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Office 2000 put to the test

Testers receive the latest beta version of the popular software suite--the delay in rolling out the final version will hurt the bottom line, Microsoft says.

Microsoft has sent out the latest beta version of Office 2000 to technical testers, the company confirmed today.

Office 2000, Microsoft's next generation of office suite applications, has been beset by delays, which have cost the company in this quarter's earnings. (See related story.)

But beta testers are reporting that the first Release Candidate of the much-anticipated software has been released. Release Candidates are issued to testers after most bugs have been reported and fixed, and are close to the final version of the product. There are typically only a few Release Candidates before the final product is introduced.

Microsoft is on track to release Office 2000 in the first fiscal quarter of this year, said John Duncan, a product manager with Microsoft. The Release Candidate was sent out to a "few thousand" testers, he said.

"This just means that it's in the final stages of testing," Duncan said.

Microsoft has pushed back the release date for Office 2000, and recently told investors that the company would not be able to realize revenues associated with the upcoming product for this quarter's earnings. The company will defer $400 million in revenue because of the Office 2000 delay.

Office 2000 includes updated versions of the company's popular Word and Excel desktop applications. The suite is expected to be more Internet-centric, and in fact prompts users to install the company's Internet Explorer Web browser.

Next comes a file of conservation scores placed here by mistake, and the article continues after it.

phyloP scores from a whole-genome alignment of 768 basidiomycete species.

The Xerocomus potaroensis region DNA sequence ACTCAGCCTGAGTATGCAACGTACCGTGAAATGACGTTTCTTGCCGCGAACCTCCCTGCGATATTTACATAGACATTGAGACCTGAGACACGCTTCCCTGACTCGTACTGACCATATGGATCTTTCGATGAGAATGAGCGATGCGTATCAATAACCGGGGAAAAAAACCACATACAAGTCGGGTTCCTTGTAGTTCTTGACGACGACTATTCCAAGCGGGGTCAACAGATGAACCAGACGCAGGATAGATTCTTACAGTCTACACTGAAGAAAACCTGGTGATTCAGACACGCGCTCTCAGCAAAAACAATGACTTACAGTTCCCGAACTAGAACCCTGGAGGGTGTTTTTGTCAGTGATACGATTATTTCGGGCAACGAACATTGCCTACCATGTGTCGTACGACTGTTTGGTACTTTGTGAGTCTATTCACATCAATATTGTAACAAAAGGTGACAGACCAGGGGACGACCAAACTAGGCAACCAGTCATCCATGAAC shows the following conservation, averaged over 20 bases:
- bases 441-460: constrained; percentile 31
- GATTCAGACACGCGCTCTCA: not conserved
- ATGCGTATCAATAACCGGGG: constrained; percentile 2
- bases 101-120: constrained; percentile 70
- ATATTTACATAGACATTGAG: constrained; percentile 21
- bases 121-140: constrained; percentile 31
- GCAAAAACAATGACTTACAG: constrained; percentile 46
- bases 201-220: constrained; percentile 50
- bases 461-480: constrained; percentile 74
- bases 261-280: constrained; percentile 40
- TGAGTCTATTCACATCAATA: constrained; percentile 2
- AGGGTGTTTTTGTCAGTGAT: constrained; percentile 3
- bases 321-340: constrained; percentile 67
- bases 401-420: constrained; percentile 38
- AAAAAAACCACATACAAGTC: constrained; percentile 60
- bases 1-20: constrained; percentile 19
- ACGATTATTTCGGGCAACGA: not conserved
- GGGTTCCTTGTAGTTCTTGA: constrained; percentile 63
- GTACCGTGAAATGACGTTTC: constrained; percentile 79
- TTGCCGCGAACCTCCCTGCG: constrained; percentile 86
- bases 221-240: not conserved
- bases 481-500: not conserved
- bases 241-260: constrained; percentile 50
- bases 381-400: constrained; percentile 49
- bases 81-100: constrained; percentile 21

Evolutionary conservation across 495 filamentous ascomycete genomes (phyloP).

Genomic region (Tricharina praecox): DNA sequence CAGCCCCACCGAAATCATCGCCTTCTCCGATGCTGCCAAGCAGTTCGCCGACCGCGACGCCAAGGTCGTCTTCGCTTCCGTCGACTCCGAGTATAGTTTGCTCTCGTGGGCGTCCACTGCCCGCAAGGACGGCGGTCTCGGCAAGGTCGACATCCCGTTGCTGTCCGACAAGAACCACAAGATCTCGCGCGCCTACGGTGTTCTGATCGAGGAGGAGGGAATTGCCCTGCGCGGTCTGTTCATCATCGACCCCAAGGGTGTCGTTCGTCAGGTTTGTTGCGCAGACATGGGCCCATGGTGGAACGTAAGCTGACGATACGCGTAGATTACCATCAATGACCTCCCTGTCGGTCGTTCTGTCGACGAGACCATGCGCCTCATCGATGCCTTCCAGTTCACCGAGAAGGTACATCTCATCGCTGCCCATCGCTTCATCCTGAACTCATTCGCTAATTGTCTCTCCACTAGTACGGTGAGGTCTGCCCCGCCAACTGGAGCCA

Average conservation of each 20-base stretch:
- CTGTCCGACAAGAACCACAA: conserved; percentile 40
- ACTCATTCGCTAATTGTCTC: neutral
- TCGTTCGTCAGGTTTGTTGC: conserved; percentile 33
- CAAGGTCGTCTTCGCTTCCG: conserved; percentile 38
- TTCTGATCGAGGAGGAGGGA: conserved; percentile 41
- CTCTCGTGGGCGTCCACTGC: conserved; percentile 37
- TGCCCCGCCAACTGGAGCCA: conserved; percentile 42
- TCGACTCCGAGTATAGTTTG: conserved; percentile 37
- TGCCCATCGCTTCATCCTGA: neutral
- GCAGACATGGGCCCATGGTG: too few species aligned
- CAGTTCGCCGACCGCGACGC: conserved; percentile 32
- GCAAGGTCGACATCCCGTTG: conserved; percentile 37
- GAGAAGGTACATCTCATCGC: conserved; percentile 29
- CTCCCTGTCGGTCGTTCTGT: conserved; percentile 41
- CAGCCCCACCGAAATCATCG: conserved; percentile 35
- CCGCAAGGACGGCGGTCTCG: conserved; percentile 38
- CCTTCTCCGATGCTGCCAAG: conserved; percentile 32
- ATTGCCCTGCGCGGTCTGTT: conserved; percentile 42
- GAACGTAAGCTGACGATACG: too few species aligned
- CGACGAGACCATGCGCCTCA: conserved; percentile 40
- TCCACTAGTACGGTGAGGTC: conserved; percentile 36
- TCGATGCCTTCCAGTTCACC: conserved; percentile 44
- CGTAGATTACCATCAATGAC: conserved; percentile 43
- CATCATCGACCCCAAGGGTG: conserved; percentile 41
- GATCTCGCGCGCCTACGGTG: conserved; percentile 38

The Release Candidate of Office 2000 contains Microsoft Premium Edition files, Microsoft Publisher 2000, and updated Office Server Extensions and an updated Office Resource Kit, according to one tester.

Microsoft recently offered a free copy of Office 2000 to any user who filled out a detailed marketing survey. After a flood of responses from interested users, the company closed the offer. Microsoft has reportedly reopened the survey, but only to targeted users.

Interested participants were perhaps trying to get around the prices Microsoft is charging for the new suite. Office 2000 Premium is priced at $399 for Microsoft Office upgrades and other qualifying Microsoft desktop applications, and $449 for non-Microsoft suites or desktop applications. For new users, Office 2000 Premium will be priced at $799.

"We're actually maintaining the same price, but with many more features and a lot more value," said Duncan. "Where we've introduced a new version of the product, the Premium edition, we've had to introduce a new price, because there's different applications in the suite."